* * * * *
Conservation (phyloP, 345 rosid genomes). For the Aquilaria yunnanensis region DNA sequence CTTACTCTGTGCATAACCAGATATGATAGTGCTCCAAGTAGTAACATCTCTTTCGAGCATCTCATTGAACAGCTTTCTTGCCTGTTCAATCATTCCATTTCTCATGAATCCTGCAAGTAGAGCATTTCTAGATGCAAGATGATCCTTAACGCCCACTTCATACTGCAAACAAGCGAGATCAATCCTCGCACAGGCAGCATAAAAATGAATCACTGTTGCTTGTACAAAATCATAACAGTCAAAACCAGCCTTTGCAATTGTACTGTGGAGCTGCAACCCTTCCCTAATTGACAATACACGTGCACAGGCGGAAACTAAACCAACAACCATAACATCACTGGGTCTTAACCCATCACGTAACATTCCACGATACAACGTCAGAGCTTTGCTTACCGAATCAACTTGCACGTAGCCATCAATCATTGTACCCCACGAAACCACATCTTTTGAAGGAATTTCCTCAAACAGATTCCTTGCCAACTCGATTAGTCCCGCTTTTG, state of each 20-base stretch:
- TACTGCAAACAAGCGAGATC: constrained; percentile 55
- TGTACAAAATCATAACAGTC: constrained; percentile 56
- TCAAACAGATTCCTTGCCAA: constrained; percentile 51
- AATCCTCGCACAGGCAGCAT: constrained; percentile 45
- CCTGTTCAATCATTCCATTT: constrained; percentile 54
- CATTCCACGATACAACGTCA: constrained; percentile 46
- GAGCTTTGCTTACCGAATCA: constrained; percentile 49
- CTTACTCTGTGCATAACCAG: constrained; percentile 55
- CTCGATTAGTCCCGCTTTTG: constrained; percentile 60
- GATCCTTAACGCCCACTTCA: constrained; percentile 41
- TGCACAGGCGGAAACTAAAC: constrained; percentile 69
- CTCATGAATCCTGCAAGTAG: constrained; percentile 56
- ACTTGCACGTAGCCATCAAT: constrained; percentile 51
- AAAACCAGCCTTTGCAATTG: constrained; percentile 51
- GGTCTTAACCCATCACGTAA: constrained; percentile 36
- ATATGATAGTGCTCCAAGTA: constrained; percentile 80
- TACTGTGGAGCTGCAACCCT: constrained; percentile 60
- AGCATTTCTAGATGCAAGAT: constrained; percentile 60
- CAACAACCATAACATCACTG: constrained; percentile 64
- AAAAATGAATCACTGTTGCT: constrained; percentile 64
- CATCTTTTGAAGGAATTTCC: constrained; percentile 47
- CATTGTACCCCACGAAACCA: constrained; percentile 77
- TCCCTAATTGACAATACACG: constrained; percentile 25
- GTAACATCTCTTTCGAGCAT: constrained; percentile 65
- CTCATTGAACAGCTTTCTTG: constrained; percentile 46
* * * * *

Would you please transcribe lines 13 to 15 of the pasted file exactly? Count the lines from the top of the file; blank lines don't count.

- CTCATGAATCCTGCAAGTAG: constrained; percentile 56
- ACTTGCACGTAGCCATCAAT: constrained; percentile 51
- AAAACCAGCCTTTGCAATTG: constrained; percentile 51